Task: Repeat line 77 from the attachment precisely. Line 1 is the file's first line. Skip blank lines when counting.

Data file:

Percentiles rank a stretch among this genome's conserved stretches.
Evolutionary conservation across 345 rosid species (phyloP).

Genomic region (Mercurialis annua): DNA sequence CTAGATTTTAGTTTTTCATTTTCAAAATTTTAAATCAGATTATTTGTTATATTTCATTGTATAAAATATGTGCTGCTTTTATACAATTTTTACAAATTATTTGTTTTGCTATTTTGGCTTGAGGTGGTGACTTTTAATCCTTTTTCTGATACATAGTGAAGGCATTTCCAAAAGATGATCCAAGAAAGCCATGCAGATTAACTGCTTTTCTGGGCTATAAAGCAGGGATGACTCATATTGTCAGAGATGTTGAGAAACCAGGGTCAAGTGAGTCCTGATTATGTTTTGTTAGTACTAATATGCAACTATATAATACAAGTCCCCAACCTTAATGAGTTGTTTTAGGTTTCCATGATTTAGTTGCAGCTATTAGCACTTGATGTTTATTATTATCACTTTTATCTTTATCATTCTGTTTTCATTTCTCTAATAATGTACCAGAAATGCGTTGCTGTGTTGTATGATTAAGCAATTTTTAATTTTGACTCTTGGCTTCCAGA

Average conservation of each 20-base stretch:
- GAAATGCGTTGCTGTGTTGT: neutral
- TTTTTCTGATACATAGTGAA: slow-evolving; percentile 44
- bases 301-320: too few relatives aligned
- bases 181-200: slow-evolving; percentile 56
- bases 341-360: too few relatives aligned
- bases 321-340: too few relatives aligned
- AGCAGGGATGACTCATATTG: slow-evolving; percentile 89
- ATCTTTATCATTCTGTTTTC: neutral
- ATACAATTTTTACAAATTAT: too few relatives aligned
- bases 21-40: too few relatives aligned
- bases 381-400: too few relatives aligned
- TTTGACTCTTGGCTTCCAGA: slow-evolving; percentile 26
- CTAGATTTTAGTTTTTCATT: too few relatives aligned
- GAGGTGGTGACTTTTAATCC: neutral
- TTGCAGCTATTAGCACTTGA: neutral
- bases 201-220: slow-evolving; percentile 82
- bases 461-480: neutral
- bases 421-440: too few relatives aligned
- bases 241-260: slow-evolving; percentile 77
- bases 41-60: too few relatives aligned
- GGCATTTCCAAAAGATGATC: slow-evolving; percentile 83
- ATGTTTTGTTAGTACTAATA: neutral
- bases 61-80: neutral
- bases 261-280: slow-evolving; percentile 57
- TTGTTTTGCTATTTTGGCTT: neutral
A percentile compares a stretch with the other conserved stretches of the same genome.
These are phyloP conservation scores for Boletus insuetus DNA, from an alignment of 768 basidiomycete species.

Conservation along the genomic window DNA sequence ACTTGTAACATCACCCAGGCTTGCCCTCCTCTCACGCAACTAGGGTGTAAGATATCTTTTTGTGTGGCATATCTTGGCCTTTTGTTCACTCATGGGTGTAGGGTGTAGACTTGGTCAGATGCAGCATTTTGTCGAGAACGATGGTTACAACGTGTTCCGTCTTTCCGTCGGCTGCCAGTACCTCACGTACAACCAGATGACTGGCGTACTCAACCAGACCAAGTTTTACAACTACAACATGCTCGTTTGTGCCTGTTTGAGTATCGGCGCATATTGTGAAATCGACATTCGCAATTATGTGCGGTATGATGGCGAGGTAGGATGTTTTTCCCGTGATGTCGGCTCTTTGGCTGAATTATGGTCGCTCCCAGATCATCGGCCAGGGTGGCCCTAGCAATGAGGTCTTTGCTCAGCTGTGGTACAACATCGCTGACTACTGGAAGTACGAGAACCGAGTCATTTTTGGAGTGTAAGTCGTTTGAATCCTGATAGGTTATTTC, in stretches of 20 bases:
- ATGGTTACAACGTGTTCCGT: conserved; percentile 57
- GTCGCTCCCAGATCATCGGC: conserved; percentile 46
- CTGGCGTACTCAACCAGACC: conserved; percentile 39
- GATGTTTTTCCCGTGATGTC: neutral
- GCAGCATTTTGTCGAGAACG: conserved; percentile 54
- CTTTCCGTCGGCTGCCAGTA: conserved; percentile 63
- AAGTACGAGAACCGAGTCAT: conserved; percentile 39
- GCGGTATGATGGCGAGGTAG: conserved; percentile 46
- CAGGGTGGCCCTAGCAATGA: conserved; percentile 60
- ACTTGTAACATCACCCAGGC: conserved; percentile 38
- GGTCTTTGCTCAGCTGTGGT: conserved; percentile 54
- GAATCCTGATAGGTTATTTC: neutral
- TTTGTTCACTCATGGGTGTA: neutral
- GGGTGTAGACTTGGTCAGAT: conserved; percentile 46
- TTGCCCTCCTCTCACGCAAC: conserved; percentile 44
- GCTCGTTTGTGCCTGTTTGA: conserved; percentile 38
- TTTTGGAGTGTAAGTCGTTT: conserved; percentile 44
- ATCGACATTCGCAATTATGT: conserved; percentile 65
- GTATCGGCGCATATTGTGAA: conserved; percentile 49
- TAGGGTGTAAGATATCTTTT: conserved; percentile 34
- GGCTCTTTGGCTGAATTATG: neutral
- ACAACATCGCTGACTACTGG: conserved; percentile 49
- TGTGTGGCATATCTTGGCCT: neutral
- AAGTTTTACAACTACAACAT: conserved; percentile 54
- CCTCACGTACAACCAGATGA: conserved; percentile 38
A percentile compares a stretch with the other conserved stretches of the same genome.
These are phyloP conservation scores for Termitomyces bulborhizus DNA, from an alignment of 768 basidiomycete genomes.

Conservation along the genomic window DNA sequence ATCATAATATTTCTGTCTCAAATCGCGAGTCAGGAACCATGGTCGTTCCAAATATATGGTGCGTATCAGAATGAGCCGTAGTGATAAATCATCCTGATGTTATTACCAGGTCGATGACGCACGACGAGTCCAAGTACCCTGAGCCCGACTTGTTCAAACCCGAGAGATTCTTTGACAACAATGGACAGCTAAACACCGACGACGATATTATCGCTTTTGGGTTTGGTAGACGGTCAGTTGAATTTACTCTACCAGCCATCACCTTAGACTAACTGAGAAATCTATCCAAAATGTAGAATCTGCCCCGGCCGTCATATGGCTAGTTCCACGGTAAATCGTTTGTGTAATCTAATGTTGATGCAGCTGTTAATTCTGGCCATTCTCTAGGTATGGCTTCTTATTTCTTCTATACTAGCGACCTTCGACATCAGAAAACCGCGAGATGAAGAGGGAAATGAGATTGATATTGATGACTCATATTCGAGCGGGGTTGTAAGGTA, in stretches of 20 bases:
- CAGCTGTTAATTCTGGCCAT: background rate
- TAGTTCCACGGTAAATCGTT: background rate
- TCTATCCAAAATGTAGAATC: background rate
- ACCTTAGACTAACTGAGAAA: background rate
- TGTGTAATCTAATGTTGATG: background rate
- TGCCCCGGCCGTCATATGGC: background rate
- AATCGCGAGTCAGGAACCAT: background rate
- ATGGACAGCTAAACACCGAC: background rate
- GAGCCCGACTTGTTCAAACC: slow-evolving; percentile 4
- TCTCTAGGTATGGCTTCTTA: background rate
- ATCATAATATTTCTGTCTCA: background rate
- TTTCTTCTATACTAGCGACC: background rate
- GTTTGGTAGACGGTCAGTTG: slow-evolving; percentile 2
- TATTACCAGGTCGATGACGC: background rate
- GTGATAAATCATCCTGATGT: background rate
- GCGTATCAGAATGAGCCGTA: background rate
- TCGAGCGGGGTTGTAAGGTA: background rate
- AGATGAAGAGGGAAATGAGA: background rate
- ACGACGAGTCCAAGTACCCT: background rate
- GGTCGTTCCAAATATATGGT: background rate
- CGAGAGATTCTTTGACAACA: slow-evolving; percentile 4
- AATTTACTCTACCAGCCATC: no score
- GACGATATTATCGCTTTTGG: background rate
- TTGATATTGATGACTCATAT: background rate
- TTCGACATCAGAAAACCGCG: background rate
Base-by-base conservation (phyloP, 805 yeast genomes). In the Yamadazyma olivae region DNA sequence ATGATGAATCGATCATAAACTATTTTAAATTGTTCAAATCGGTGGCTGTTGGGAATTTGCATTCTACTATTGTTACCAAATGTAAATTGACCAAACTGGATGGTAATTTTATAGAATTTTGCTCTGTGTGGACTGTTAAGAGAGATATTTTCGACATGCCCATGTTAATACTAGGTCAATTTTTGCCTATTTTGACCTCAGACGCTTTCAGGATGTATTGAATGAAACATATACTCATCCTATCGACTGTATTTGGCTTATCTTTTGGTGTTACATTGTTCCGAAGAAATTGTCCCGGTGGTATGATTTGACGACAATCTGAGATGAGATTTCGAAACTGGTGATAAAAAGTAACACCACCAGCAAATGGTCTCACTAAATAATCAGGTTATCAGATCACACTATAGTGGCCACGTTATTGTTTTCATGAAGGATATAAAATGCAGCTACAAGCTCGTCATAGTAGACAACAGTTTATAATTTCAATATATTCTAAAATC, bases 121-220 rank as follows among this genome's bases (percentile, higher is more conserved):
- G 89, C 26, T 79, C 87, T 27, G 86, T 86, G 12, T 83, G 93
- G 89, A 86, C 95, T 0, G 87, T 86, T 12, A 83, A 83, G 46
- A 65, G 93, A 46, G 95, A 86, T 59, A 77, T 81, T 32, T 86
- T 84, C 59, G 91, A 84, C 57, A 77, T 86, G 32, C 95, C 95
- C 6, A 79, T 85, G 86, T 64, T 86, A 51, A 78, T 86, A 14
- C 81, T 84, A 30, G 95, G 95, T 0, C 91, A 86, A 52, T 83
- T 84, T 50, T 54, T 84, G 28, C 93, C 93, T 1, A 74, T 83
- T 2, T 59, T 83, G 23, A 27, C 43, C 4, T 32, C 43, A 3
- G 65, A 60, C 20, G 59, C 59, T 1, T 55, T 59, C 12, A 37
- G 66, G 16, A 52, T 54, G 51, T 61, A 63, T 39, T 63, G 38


- TCGAGCGGGGTTGTAAGGTA: background rate